A nation's character and spirit are often revealed in the designs of its circulation coins. For Canada, no other coin has done this more profoundly than the voyageur silver dollar.
Canada's first circulating silver dollar was introduced in 1935 to mark the Silver Jubilee celebrations for King George V. Its design featured a voyageur and Native person paddling a canoe in tribute to the fur trade; the industry that founded the nation—and the image of a vast untamed frontier it conveyed made it one of the most popular coin designs ever to enter circulation in Canada.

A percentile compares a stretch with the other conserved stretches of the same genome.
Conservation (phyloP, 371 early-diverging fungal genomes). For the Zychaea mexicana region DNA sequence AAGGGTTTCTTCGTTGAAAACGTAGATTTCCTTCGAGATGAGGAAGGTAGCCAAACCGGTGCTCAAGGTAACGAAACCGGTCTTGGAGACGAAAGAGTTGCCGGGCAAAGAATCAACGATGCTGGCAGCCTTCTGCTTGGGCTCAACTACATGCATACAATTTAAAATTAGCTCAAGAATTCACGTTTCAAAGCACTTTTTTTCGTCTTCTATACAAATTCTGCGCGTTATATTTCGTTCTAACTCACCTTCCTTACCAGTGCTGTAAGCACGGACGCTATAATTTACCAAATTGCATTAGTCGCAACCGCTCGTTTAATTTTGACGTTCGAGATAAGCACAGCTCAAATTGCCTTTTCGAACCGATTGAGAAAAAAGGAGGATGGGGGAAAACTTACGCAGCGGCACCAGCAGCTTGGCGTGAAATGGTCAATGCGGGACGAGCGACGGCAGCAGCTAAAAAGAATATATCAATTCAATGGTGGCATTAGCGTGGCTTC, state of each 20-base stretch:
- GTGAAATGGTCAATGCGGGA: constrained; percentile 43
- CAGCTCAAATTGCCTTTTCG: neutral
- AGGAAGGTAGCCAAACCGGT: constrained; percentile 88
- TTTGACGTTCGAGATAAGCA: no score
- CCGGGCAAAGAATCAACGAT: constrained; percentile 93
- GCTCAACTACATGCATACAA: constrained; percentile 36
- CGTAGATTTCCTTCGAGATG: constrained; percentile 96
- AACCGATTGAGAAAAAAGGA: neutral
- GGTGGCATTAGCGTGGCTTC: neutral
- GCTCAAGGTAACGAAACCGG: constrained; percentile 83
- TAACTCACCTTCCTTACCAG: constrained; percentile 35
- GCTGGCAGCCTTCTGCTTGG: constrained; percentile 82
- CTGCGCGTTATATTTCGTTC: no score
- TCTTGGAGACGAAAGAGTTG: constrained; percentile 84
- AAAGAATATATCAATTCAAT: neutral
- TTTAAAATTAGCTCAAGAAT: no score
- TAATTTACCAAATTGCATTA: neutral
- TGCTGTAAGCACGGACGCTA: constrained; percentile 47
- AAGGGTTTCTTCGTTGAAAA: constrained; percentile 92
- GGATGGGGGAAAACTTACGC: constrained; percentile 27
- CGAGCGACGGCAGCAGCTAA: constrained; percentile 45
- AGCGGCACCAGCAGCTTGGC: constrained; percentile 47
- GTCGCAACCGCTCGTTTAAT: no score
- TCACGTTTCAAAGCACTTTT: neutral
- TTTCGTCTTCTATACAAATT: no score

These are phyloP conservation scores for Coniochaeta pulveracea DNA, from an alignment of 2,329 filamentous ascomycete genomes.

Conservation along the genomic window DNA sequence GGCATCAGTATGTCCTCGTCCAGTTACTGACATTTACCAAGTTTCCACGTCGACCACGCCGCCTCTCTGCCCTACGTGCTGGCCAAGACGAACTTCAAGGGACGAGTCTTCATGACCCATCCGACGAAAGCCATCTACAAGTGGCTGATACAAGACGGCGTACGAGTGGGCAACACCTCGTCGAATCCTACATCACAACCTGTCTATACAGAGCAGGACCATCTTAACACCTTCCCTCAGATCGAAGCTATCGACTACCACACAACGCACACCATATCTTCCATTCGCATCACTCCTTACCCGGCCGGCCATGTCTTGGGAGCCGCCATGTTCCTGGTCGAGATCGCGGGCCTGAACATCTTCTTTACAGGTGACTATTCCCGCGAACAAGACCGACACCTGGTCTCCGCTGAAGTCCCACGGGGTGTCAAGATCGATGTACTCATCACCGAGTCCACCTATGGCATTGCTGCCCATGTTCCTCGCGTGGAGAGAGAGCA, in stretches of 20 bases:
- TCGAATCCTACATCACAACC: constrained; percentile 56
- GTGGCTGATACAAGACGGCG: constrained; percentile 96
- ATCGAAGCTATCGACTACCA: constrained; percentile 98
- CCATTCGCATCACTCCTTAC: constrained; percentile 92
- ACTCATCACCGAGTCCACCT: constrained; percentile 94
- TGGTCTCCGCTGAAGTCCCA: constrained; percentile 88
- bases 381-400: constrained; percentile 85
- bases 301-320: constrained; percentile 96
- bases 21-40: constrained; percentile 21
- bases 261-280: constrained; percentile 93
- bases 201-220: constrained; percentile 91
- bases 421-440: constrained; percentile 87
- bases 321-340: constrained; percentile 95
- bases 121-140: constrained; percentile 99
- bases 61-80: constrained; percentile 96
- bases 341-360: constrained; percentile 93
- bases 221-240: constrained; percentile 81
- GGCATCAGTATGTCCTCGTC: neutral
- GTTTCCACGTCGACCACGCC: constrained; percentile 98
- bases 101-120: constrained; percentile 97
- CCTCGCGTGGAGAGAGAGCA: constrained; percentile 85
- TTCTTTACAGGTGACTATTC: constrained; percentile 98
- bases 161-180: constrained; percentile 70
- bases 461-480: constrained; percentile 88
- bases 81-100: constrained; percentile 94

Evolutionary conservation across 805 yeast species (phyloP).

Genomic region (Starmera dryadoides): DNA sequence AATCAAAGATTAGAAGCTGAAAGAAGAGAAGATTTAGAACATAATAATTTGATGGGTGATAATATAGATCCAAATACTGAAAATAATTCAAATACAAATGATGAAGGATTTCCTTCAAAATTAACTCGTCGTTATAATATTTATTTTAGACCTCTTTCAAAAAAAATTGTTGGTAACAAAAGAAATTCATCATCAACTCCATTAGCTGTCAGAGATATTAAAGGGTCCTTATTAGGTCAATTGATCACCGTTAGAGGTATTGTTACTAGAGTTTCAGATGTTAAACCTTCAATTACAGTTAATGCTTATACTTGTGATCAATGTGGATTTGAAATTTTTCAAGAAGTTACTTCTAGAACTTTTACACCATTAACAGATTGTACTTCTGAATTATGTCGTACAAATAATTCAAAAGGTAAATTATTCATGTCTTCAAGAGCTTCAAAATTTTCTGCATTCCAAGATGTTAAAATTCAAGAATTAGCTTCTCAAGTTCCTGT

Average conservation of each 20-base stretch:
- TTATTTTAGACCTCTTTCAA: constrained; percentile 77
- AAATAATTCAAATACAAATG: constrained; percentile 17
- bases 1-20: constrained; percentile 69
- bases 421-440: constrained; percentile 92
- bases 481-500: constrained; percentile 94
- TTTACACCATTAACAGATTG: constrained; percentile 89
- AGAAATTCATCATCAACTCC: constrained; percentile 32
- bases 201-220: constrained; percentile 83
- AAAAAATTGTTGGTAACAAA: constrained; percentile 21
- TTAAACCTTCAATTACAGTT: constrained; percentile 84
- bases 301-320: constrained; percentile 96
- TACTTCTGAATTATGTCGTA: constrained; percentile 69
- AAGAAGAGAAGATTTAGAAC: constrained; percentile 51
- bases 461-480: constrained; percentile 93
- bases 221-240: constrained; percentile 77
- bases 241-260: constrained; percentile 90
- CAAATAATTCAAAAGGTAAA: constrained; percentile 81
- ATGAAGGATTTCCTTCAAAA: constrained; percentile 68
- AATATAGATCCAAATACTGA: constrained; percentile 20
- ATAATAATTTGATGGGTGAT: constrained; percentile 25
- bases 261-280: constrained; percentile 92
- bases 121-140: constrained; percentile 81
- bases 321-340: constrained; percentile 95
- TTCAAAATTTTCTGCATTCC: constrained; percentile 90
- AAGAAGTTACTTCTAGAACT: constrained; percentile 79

Largely unchanged from the design that appeared on Canadian silver dollars from 1935 to 1986, the "Voyageur" image by sculptor and artist Emanuel Hahn is a powerful nod to Canada's early history and its reputation as an untamed frontier during the fur trade era. In the center of the coin's reverse is where a canoe moves swiftly past the wind-swept pines that dot a semi-circular island. A voyageur paddles at the stern, while an Aboriginal paddles at the bow; between them, a bundle of wrapped furs are marked "HB" for Hudson's Bay Company, while stylized vertical rays above represent the aurora borealis lighting up the sky.